- Use and Take Great Pictures
With the production level of many blogs and the enormous rise of image-based social media, good photos are a must now. Not only do they make your blog look fantastic but they also give you great content for your own Instagram, Facebook, Twitter or Pinterest.
If you’re taking your own photos, which is essential for a credible beauty, lifestyle or review blog, invest in good equipment and learn how to use it. If you’re inexperienced, search for a good DSLR for beginners or buy an advanced point-and-shoot camera; ideally, you’re looking for something that can give you good control over the image and take fast, well focused photos whether you’re shooting products close-up or taking beautiful scenery shots of your latest travel adventures.
Depending on your subject matter, you’ll also need a few quality accessories — and everyone should invest in a tripod for studio style shots. With the seasonal discounts coming in soon, I’d suggest looking at lists for gifts for photographers to identify the gadgets and accessories that will suit your blog and get a good deal.
If you’re not taking your own photos, do invest time in finding original photography that matches the tone and style of your blog. I’m a big fan of Flickr, where lots of photos are available for re-use, as well as Visual Hunt and Stock Snap for finding royalty free photos pre-approved for all kinds of uses.
- Have a Professional Design
Having a blog layout that looks professional and a logo design that makes you stand out and be remembered are both big parts of a successful blog. There are many lovely looking free templates to use for your blog but you need a logo too. If you don’t have the skills to design one yourself or don’t want to pay the costly fees of a graphic designer, you can use a logo designing service like Logojoy that lets you design a professional logo for your blog online in minutes. You can do it from the comfort of your own home and customise it to your taste until your completely happy. All this for a lot less than a designer would cost!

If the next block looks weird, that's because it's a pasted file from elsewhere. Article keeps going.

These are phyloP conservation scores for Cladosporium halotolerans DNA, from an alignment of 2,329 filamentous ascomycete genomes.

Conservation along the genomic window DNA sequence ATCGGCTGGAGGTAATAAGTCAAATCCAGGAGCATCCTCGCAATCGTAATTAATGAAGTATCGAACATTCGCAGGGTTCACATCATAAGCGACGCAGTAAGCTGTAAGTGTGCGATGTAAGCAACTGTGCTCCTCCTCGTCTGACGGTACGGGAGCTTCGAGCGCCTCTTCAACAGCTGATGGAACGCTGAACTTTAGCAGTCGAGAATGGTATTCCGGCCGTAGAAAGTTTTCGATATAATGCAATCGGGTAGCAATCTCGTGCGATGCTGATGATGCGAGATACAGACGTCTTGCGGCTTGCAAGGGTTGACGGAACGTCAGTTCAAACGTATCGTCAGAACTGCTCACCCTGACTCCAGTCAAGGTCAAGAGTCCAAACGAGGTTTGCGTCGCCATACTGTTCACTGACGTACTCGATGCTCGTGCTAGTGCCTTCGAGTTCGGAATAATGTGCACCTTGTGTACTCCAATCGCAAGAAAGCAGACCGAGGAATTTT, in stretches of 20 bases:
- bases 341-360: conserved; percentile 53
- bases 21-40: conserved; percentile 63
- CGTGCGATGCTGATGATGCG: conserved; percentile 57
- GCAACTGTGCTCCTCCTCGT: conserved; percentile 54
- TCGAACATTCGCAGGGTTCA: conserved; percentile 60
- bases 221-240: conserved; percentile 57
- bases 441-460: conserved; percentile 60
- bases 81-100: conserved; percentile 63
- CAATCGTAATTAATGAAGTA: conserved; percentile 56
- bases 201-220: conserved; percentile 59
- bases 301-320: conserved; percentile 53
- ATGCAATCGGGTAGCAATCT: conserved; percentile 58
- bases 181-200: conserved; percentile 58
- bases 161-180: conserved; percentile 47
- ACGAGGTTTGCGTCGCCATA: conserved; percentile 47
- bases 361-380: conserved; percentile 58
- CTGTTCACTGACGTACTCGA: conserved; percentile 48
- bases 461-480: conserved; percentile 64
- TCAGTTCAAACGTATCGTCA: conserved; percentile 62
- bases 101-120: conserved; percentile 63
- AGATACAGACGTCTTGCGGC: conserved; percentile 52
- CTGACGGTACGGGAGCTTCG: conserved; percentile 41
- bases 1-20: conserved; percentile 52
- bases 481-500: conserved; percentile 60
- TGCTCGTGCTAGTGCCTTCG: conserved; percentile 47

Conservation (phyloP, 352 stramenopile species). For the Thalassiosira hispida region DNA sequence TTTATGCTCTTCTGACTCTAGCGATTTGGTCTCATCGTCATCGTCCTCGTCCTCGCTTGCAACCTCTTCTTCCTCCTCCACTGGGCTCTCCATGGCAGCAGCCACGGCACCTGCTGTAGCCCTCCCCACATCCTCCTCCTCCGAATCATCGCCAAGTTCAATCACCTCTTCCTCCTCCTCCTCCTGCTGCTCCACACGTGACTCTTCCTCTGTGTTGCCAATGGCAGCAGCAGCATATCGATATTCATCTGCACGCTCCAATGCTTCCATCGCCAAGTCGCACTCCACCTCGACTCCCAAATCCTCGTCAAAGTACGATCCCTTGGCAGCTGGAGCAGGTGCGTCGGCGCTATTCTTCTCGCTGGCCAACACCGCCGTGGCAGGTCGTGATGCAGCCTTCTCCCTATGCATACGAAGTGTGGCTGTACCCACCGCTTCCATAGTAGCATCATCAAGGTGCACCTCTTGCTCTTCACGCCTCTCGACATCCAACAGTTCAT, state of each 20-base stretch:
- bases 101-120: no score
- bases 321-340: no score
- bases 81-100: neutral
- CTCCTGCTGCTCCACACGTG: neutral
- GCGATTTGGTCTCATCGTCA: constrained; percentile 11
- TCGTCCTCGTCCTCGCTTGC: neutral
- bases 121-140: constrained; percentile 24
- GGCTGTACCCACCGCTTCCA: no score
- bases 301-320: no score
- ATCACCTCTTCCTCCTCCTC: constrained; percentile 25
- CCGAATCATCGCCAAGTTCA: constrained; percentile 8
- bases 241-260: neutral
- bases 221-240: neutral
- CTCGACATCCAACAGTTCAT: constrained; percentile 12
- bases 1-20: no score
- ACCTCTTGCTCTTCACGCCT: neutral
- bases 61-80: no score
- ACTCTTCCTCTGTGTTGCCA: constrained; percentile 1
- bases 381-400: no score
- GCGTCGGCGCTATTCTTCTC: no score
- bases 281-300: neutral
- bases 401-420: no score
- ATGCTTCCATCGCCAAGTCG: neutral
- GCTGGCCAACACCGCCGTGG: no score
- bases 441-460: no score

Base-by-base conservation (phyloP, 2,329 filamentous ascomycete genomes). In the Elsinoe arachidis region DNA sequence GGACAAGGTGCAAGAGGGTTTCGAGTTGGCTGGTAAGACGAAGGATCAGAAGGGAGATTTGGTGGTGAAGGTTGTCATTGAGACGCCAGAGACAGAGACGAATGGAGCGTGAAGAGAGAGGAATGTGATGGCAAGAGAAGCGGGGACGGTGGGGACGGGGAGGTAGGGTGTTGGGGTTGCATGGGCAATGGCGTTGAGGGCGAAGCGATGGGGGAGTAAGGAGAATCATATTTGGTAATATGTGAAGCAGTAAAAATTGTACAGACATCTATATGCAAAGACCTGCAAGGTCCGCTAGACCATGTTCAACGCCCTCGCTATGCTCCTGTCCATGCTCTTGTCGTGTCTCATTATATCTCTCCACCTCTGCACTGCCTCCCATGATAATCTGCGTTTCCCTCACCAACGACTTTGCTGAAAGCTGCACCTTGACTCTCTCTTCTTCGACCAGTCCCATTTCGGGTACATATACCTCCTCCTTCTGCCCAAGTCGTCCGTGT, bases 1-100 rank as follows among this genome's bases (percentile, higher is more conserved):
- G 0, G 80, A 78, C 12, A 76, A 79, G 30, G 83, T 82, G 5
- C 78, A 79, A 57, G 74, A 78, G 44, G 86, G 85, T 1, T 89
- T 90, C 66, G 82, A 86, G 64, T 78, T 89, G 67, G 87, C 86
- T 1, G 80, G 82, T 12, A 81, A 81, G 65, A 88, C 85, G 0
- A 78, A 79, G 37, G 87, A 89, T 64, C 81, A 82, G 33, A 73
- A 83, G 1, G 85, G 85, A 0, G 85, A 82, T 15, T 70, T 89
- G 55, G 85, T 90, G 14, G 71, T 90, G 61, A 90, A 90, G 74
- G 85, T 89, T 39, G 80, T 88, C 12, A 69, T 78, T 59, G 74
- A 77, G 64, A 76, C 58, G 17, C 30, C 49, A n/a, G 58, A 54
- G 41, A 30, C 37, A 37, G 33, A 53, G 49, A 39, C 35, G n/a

Your headlines are what suck readers into your posts and how you’ll most likely be discovered from search. There are two kinds of headlines that work: descriptive or clever.
Descriptive headlines tell the reader exactly what they’re getting. They may not be the most riveting but they more closely mirror how people search — and how you might attract new readers. For example, “Jungle Jam Book Review” tells my readers exactly what the post is about and is also one of the top result on Google for anyone searching for “Jungle Jam book review”.
Clever headlines are more about enticing readers into a wider range of your posts. These can be tough to write and I always advise writing them very quickly first, to give you a shape to respond to, and then rewrite them last, spending the time to make them as hooky as possible. Look for the best lines or most interesting points in your post and see how you could rewrite that as a pithy statement, interesting question or a list-style headline.
This is a Guest Post. Contains a sponsored link.